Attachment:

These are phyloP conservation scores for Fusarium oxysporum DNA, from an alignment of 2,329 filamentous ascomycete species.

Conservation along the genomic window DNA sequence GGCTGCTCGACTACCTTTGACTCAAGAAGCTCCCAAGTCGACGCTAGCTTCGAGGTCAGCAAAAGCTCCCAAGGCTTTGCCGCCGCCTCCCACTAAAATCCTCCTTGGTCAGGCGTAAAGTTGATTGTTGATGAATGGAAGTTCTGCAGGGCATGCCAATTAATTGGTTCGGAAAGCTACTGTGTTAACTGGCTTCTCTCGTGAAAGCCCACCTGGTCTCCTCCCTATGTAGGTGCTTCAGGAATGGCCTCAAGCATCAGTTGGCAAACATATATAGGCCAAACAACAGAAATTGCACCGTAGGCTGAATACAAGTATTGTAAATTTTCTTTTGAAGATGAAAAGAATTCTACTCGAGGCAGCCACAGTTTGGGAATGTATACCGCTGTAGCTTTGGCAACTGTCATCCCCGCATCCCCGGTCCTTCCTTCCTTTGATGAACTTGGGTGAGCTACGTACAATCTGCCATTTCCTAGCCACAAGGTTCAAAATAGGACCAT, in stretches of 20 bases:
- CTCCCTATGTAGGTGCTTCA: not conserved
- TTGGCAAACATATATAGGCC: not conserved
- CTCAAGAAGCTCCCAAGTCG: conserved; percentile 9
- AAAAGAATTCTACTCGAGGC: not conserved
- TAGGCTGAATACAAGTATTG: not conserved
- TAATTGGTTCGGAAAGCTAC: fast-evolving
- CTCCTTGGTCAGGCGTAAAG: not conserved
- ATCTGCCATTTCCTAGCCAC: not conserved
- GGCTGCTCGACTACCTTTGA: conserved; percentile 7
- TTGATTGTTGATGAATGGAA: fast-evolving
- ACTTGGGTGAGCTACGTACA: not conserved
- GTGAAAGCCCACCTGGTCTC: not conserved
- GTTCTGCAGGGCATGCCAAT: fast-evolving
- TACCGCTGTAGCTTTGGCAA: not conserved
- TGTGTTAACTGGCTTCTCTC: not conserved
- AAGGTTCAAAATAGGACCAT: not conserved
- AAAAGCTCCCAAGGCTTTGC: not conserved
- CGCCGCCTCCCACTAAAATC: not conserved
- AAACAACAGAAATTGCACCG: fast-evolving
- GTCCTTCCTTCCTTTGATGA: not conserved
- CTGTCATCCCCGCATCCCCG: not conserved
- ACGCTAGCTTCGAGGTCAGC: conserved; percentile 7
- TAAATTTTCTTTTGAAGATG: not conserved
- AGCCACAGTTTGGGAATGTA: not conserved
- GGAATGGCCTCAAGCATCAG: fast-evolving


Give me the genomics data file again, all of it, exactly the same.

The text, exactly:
These are phyloP conservation scores for Fusarium oxysporum DNA, from an alignment of 2,329 filamentous ascomycete species.

Conservation along the genomic window DNA sequence GGCTGCTCGACTACCTTTGACTCAAGAAGCTCCCAAGTCGACGCTAGCTTCGAGGTCAGCAAAAGCTCCCAAGGCTTTGCCGCCGCCTCCCACTAAAATCCTCCTTGGTCAGGCGTAAAGTTGATTGTTGATGAATGGAAGTTCTGCAGGGCATGCCAATTAATTGGTTCGGAAAGCTACTGTGTTAACTGGCTTCTCTCGTGAAAGCCCACCTGGTCTCCTCCCTATGTAGGTGCTTCAGGAATGGCCTCAAGCATCAGTTGGCAAACATATATAGGCCAAACAACAGAAATTGCACCGTAGGCTGAATACAAGTATTGTAAATTTTCTTTTGAAGATGAAAAGAATTCTACTCGAGGCAGCCACAGTTTGGGAATGTATACCGCTGTAGCTTTGGCAACTGTCATCCCCGCATCCCCGGTCCTTCCTTCCTTTGATGAACTTGGGTGAGCTACGTACAATCTGCCATTTCCTAGCCACAAGGTTCAAAATAGGACCAT, in stretches of 20 bases:
- CTCCCTATGTAGGTGCTTCA: not conserved
- TTGGCAAACATATATAGGCC: not conserved
- CTCAAGAAGCTCCCAAGTCG: conserved; percentile 9
- AAAAGAATTCTACTCGAGGC: not conserved
- TAGGCTGAATACAAGTATTG: not conserved
- TAATTGGTTCGGAAAGCTAC: fast-evolving
- CTCCTTGGTCAGGCGTAAAG: not conserved
- ATCTGCCATTTCCTAGCCAC: not conserved
- GGCTGCTCGACTACCTTTGA: conserved; percentile 7
- TTGATTGTTGATGAATGGAA: fast-evolving
- ACTTGGGTGAGCTACGTACA: not conserved
- GTGAAAGCCCACCTGGTCTC: not conserved
- GTTCTGCAGGGCATGCCAAT: fast-evolving
- TACCGCTGTAGCTTTGGCAA: not conserved
- TGTGTTAACTGGCTTCTCTC: not conserved
- AAGGTTCAAAATAGGACCAT: not conserved
- AAAAGCTCCCAAGGCTTTGC: not conserved
- CGCCGCCTCCCACTAAAATC: not conserved
- AAACAACAGAAATTGCACCG: fast-evolving
- GTCCTTCCTTCCTTTGATGA: not conserved
- CTGTCATCCCCGCATCCCCG: not conserved
- ACGCTAGCTTCGAGGTCAGC: conserved; percentile 7
- TAAATTTTCTTTTGAAGATG: not conserved
- AGCCACAGTTTGGGAATGTA: not conserved
- GGAATGGCCTCAAGCATCAG: fast-evolving